Mrs Lister, 48, began waking at night with the pain. She found it difficult to change gear when driving and to lift items off the kitchen shelves. Worried that arthritis had set in, she went to her GP. He found that she was unable to turn her arm outwards at the shoulder and had lost the normal rotation of the joint.
The doctor told Mrs Lister that she had a 'frozen' shoulder. But it was unlikely that it had been caused by the reaching into the back of the car; more likely, her shoulder had already been stiff - but without pain - and she had then stretched it. He recommended an intra-articular (into the joint) steroid injection and a course of home exercises.
As many as four in 100 people will suffer a 'frozen' shoulder (or adhesive capsulitis, as it is clinically known) at some time. It seems to be an increasingly common problem in all age groups, but specialists are at a loss to explain its exact cause. Frozen shoulder hardly ever results in an operation: this usually is necessary only as a result of long-term arthritis or inflammatory rheumatoid arthritis.
Frozen shoulder, first identified in 1896 by a French physician, Duplay, is best described as a spontaneous onset of shoulder pain - in the absence of any other bodily illness - accompanied by increasingly severe limitation of movement. One possible reason for it is that the collagen, the main component in connective tissue in tendons, grows weaker with age; a few minor awkward movements can cause stiffness and pain.
'To some extent, it is one of the effects of the ageing process, but not all cases of frozen shoulder can be put down to this reason,' says Professor William Wallace, consultant orthopaedic surgeon at the Queen's Medical Centre at Nottingham University.
Patients with osteoarthritis or rheumatoid arthritis are usually more susceptible to the condition. Otherwise it tends to occur in older people; the most common age range of sufferers is 40-50. Shoulder joints become less flexible with age as they are used less in physical exercise. In some cases this can lead to restricted ability to rotate the shoulder. Twice as many women as men are sufferers.
In people under 40, the main problem is instability of the shoulder joints, which become easily dislocated. People who are active in sport or other activities where the shoulder muscles are used may be more susceptible, Professor Wallace says. In older people, the problem is caused by tears in the rotator cuff, the part of the shoulder joint that controls rotating motion.
Frozen shoulder can be extremely painful. It has three phases that can last anything between 12 and 24 months: the 'freezing' stage, usually the most painful, lasts for about six months; the 'frozen' stage, when stiffness increases, from three to six months; and the 'thawing' stage from six to twelve months.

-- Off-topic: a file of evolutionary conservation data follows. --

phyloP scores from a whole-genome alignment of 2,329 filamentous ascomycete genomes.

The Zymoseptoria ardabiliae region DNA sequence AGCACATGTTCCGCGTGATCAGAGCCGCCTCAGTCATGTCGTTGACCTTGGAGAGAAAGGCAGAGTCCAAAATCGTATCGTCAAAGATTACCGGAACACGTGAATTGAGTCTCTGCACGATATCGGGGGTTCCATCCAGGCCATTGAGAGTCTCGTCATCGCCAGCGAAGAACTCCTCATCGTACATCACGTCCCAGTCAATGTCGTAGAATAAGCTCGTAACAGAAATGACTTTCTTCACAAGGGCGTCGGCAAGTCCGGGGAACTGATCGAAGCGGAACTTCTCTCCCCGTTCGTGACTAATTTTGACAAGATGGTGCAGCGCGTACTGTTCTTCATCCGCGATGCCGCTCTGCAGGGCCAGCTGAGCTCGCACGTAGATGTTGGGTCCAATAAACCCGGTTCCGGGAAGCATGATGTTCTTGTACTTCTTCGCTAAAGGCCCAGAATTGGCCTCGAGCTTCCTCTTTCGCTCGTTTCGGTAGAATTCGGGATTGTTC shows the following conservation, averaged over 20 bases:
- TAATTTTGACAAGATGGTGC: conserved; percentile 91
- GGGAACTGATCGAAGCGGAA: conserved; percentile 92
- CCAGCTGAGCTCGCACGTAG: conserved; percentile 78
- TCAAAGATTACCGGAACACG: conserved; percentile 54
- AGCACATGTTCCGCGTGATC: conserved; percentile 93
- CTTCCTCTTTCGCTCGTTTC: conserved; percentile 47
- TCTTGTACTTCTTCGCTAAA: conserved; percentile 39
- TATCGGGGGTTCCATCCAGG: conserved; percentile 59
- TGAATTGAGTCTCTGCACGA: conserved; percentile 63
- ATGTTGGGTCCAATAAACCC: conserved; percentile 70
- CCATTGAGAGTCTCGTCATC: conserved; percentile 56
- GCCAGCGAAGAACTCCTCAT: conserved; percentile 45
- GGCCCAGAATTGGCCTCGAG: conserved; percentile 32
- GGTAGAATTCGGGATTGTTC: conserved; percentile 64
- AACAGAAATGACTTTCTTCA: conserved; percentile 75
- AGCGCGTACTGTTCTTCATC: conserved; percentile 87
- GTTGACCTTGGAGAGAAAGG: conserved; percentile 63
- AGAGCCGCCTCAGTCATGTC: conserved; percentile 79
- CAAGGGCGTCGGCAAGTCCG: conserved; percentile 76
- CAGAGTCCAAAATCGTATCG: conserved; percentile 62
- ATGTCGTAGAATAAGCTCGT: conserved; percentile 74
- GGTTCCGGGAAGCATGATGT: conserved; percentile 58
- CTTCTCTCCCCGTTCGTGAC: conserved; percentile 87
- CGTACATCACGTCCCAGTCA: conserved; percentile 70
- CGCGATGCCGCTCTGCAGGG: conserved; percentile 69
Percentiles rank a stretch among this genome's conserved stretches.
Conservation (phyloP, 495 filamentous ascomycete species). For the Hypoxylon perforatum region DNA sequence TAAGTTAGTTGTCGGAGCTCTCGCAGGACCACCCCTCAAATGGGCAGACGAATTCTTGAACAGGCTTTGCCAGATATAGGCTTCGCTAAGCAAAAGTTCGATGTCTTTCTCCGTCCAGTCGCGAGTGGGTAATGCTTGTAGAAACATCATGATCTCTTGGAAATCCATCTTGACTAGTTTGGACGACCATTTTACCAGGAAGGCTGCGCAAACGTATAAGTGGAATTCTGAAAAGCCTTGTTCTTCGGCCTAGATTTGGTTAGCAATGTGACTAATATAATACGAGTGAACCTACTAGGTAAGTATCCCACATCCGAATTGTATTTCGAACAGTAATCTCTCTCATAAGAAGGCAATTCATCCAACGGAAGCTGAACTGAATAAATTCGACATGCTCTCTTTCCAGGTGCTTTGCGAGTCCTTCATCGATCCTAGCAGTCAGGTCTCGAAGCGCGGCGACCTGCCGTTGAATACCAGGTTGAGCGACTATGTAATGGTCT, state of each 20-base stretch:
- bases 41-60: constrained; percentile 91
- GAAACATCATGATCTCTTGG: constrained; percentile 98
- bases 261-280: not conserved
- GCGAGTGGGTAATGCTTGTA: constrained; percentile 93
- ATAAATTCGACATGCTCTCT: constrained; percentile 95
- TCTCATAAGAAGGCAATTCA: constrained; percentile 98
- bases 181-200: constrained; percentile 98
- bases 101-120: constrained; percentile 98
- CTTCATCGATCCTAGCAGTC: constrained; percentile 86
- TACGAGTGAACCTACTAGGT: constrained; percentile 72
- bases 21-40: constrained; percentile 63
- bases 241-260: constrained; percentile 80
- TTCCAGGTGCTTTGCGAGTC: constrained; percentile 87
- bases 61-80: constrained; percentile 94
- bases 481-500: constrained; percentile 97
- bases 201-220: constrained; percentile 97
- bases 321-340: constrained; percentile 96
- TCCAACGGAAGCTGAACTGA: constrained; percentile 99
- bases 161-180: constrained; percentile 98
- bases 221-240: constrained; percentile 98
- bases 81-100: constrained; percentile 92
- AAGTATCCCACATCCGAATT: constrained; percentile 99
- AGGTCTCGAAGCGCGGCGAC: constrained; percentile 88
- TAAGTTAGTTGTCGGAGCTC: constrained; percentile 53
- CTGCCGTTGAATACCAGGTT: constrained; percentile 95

In a study of 47 patients, published in the British Medical Journal last year, Professor Wallace and his colleagues found that intra-articular steroid injections into the joint brought an improvement in nearly all patients. During the 'freezing' stage, most sufferers consult their GP, and are sometimes offered a pain-relieving steroid injection. But many GPs have been reluctant to give the injection because it is a difficult procedure and they were not trained to adminster it.
This is not much comfort to the sufferer, who may have to wait a long time, in pain, for referral to hospital (patients on Professor Wallace's waiting list are having to wait a year).
But a new development in treating painful shoulders may encourage more GPs to give the injection. Colin Howie, an orthopaedic surgeon at Raigmore Hospital in Inverness, has pioneered a life- like model shoulder, complete with artificial skin, that allows GPs to practise the injection technique without the need for a human guinea-pig. (Until now, the only way a doctor could gain experience of giving the injection was by using volunteer medical students or patients.)
'A lot of GPs used to come up to the hospital to practise on my patients with shoulder problems, and I didn't like that,' says Mr Howie. 'So I thought I would develop a model for GPs to practise on. When we carried out a trial with the pilot model, we found that GPs, who had not formerly given the injection, doubled their confidence, and those who had given it before became slightly less confident that they had been doing it correctly.'
The latest version of the model, developed with advice from the Spitting Image team, is being supplied by E Merck Pharmaceuticals. The shoulder, made from a synthetic, self-sealing skin-like material, contains a simulation of sinew and cartilage, with sensitive electronic pads inserted at the four most common sites for the steroid injection.
The needle should either be inserted at the head of the humerus, the bone of the upper arm, or between the head and the glenoid, the shoulder joint. If this is done correctly, the end of the demonstration syringe lights up. If the doctor 'misses' because the inclination or position of the needle in the shoulder is not correct, he or she must try again.
Giving the injection properly takes practice. In a teaching session at Nottingham, only two of five GPs succeeded, even after two or three attempts. But GPs may find it worthwhile to learn how to carry it out: under their contracts, introduced in 1990, they are paid for minor surgery.
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